Isaac also has a friend, Jade, who owns a small chain of travel agents in the Toronto area. Jade is interested in the venture and she has agreed that if Isaac packages the chocolates in boxes decorated with views of Southern Germany, she would give him a two-year contract to buy one hundred boxes (each containing 250gm of chocolates) from him per month, at a price of CAD 45 each. This would be in addition to the internet sales outlined above and would start immediately. To do this Isaac would need to buy in boxes and decorative paper at a cost of CAD 8 per box, and he has found a used table top wrapping machine that could be bought for CAD 2,200. He would also hire an assistant specifically to pack and deliver the boxes at an additional cost (including employer’s social charges) of CAD 500 per month.
Isaac remembers lectures on discounted cash flow analysis at business school and wonders if that is the best way to assess this opportunity. He has asked you to prepare an analysis while he is away to help him with the decision, making clear any assumptions that you make; the analysis should not exceed a total of 25 pages (everything from the cover page to the final page), and should include:
– A summary of all assumptions and estimates that you have made for your analysis, including justifications where appropriate; – A break even analysis; – A Profit and Loss Statement for the first year of operations and Balance Sheet at the end of the first year; – Monthly cash flow for the first year of operation; – Annual cash flow thereafter; – A clear explanation, in plain English, of how much cash the venture will need to get started; – Any sensitivity analysis that you think would be helpful; – The most that Isaac could offer AlpenChoc as an upfront fee for the exclusive rights for the seven year period (which does not include any chocolates, just the rights) which would leave him no better or worse off than if he had not undertaken the venture, and the amount you suggest he should actually offer them; – Conclusions and recommendations of whether or not he should pursue the offer; – A critical reflection of the analysis that Isaac has asked you to prepare; how you have evaluated the attractiveness of the venture and what, if anything, would you do differently in a financial analysis of this opportunity, and why?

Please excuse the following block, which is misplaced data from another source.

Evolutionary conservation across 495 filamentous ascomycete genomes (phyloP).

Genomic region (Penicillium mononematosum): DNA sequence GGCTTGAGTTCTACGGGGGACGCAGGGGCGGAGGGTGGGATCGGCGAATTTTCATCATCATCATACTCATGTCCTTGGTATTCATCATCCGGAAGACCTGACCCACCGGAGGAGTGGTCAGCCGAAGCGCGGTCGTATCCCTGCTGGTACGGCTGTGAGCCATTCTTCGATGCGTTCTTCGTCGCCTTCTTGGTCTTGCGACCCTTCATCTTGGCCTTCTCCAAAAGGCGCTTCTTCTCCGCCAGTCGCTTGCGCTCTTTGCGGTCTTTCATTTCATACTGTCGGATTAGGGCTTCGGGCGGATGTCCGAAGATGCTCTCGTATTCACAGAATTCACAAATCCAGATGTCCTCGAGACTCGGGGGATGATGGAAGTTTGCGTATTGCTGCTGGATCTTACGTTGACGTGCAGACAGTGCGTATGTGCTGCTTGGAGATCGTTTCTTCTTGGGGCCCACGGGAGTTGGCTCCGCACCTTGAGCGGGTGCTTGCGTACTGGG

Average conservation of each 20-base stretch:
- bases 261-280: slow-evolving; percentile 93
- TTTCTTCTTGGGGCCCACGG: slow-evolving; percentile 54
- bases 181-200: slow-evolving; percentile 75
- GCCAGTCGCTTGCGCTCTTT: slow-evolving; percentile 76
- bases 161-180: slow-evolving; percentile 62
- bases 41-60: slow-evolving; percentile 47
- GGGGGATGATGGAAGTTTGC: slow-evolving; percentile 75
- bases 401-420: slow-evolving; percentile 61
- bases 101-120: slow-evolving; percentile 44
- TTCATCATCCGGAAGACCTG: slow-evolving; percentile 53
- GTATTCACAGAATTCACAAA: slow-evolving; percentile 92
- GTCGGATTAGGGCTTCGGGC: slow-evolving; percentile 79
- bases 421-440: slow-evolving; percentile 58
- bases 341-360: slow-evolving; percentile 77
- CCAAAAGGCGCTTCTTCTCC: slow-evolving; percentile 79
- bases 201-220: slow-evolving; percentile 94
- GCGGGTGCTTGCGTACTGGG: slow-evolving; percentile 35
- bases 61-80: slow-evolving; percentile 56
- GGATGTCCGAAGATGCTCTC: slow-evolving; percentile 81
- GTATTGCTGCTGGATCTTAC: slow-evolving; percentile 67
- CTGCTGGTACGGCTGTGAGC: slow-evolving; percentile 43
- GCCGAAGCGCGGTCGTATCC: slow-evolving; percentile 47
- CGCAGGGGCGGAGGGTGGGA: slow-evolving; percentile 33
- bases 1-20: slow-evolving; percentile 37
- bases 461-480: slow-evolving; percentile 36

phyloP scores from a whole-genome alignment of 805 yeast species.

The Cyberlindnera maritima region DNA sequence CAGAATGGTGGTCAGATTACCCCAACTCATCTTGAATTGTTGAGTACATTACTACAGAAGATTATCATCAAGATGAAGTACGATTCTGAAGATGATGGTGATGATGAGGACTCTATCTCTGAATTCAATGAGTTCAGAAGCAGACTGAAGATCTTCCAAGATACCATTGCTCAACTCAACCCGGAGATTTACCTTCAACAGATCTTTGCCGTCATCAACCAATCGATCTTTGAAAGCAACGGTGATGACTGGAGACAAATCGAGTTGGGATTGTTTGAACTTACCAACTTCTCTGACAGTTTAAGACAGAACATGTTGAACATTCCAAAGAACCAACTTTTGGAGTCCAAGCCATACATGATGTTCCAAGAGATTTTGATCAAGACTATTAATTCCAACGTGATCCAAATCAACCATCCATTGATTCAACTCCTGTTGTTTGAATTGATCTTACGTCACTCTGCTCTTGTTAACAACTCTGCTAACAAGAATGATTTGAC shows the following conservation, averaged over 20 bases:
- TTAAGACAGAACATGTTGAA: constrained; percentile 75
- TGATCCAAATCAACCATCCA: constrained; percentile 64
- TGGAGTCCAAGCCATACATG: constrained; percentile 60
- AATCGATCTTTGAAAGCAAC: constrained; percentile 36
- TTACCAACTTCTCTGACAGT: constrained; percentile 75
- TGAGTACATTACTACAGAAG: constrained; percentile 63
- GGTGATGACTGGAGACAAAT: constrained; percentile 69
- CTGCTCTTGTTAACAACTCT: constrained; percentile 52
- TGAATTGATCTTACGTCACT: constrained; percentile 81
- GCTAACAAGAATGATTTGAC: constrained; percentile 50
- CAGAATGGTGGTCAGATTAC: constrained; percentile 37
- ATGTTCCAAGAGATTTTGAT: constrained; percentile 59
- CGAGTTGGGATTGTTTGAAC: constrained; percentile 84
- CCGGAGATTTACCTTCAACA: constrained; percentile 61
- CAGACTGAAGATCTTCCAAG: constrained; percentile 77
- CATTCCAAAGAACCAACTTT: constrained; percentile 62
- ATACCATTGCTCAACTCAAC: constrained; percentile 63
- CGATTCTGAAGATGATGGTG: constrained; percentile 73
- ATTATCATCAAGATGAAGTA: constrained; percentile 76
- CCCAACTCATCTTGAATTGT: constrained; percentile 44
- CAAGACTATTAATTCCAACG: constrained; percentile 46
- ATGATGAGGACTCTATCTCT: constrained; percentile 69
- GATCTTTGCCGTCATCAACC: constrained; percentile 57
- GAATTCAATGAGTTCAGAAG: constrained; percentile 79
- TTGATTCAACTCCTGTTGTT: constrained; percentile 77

Isaac has explained that he is going to be out of town for a wedding so will be unable to provide any assistance at all, but as he pointed out before leaving “you will find this easy with computers and the internet to help”.
Your report should demonstrate skills of critical reflection, effective communication and balanced judgement; note that this is not a market report. Scripts that are excessively long (i.e. exceeding the page limit) will not be read beyond the point of the page limit; there is no minimum page limit. Do not put your name on the paper.
The overall structure should be as follows:
1. Cover Page (1 page) 2. Table of Contents/List of Exhibits (1 page) 3. Executive Summary 4. Main Report 5. Critical Reflection 5. List of References.
The data in your answer should be clearly laid out in tabular format so that your approach and answer are both plainly evident.
Submissions should be machine readable and in MS-Word only; submit only one file, and include any Excel analysis as images, not embedded files.